You might also take time to let the other person know other ways he might communicate his love to you.  Important:  don’t be critical of one another.  Nothing spoils a mood faster than feeling criticized.

If you and your guy are busy people, a quiet getaway together can be an invitation to a passionate weekend.  Don’t wait for that vacation you’ve been putting off!  There are gay bed-and-breakfasts all over the world; check one out.  Or think about what your boyfriend might like to do. Does he like to ski?  Think about a trip to some snowy mountain that would allow him to hit the slopes.  (And then there are those quiet evenings in front of the fireplace together.)   Does he need time to relax after too much travel or time at work?  Maybe a weekend at a cabin would fit the bill.

Many hotels offer inexpensive weekend getaway specials.  You might even pretend to be a tourist in your own town.  (Don’t phone home to check your answering machine for messages!)  Better yet, see how much of the weekend the two of you could spend together naked.

When you’ve got his undivided attention, try new ways of being physically intimate together.  Maybe get it together to offer one another a pedicure and foot massage.  Get some special lotion or scented oil and take your time.  It might become a part of your monthly schedule.  Or ask him – in a playfully seductive voice – to teach you exactly how he likes to be kissed.  Get lots of practice in to make sure you’ve got it right.

Look for ways to make your lovemaking special.  Joe still talks about the time Randy cooked dinner for him and then excused himself for a few minutes – to light 50 little candles in his bedroom.  “It was really dramatic and just took my breath away,” Joe recalled.  “Everyone looks good by candle light.  And it made me feel very special for him to go to all that planning and trouble!”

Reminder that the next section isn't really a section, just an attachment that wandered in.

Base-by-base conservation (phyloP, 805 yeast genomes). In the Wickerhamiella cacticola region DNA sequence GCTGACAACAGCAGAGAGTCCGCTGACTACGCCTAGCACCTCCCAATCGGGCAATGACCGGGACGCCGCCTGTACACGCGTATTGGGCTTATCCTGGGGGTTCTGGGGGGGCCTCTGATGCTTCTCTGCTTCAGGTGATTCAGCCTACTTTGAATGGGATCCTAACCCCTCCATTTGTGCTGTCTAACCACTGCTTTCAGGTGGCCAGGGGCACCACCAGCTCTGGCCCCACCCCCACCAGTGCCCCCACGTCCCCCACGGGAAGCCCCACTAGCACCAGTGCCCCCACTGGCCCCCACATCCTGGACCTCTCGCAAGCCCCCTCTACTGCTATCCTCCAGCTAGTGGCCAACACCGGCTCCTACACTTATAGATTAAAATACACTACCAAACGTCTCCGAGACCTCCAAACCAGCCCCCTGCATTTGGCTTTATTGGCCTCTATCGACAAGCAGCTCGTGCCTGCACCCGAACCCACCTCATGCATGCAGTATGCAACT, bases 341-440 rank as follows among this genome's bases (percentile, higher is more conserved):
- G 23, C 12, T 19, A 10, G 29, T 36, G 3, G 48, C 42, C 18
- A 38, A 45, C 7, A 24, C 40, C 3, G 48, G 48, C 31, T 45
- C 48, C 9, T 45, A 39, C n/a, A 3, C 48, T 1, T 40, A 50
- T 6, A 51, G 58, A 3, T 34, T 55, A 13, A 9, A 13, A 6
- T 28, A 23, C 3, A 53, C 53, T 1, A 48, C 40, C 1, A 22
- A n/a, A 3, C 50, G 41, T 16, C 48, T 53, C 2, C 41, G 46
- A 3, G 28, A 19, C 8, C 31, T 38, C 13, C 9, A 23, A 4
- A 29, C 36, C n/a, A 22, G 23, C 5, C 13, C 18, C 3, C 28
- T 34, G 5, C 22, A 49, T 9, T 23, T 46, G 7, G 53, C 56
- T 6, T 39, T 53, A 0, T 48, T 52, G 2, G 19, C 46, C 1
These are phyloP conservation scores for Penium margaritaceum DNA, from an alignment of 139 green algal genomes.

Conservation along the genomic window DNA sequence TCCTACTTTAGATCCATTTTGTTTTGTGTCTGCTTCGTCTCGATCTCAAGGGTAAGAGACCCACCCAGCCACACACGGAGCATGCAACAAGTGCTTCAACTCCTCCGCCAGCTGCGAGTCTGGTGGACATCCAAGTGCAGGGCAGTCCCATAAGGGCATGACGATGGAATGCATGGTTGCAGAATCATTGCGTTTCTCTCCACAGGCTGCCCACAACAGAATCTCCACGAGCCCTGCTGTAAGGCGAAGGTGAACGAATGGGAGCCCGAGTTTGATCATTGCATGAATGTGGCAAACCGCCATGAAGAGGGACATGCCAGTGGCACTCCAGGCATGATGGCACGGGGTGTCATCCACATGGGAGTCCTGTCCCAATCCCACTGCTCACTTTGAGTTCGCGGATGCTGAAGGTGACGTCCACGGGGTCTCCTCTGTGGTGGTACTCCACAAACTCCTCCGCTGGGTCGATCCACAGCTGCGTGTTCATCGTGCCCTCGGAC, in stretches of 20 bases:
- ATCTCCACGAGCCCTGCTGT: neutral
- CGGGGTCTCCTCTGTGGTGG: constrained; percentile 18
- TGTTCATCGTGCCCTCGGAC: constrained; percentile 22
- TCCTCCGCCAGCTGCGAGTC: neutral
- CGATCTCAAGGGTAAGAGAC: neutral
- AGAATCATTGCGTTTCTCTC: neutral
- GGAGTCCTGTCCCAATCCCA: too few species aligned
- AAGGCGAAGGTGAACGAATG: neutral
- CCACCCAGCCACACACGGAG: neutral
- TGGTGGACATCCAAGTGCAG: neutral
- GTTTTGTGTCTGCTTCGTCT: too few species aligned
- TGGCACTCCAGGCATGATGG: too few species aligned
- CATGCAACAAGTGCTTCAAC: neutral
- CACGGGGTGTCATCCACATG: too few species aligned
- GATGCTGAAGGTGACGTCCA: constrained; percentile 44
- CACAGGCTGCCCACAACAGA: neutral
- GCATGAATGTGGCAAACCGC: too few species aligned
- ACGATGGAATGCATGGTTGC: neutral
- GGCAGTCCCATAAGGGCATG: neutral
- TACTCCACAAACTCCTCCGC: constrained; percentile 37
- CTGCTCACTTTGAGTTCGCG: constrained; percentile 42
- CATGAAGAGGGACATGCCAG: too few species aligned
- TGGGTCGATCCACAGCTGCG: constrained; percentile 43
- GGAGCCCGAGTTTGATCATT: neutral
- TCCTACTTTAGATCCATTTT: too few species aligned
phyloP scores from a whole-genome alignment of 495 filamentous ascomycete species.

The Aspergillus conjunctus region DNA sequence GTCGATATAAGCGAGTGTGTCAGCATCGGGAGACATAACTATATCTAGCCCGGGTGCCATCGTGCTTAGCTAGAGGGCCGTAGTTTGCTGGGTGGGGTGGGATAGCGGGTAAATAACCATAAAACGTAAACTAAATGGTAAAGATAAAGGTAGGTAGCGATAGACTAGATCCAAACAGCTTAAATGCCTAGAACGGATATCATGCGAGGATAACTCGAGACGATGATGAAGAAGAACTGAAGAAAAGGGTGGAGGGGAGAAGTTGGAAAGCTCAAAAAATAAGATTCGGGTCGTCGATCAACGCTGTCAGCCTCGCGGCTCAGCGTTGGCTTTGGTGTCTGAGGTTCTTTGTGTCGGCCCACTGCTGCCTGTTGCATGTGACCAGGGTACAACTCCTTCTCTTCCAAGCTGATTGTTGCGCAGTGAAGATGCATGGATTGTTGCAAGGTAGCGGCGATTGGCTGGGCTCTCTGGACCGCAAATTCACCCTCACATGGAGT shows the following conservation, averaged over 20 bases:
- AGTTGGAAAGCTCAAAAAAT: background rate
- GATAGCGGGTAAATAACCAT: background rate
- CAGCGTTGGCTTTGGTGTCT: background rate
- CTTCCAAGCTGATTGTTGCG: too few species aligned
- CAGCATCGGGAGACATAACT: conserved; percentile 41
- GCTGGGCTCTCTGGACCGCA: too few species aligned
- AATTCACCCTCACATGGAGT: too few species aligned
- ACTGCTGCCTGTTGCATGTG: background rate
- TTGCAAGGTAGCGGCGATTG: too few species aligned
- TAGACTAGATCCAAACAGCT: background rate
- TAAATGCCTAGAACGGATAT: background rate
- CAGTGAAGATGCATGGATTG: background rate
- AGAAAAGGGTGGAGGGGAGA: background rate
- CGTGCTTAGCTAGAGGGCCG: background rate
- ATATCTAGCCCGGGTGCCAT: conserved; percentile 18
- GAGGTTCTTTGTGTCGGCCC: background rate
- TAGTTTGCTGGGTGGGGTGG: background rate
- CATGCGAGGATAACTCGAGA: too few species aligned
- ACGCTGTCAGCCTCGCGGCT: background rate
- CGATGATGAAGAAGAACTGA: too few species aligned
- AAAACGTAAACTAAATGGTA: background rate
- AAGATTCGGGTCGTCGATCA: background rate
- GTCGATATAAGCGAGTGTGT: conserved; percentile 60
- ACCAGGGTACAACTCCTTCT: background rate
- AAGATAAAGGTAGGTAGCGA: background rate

Remember that the key here is to make clear to your boyfriend that he has your undivided attention.  You feel like a lucky guy to have him in your life, and that nothing is more important than he is.  Combine that with playfulness and some creativity, and you are well on your way to being the most romantic boyfriend he’s ever had.

About John

I have been  licensed by the State of Georgia as a professional counselor for more than 25 years.  My areas of specialty are relationships, intimacy, sexuality, anxiety and depression.  My passion is helping people build happier lives and stronger relationships. 

I know it isn’t always easy to talk about problems.  My approach to counseling is nonjudgmental and compassionate.  If you have questions, I welcome the opportunity to talk with you about working together.

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Whether you've worked with a therapist before or are exploring counseling for the first time, you probably have questions.  It is important to have the information you need to make a good decision when selecting a therapist.  I welcome your questions -- about your specific situation, about me or about my approach to therapy. Making things better can start with an email, or you can call me at (404) 874-8536.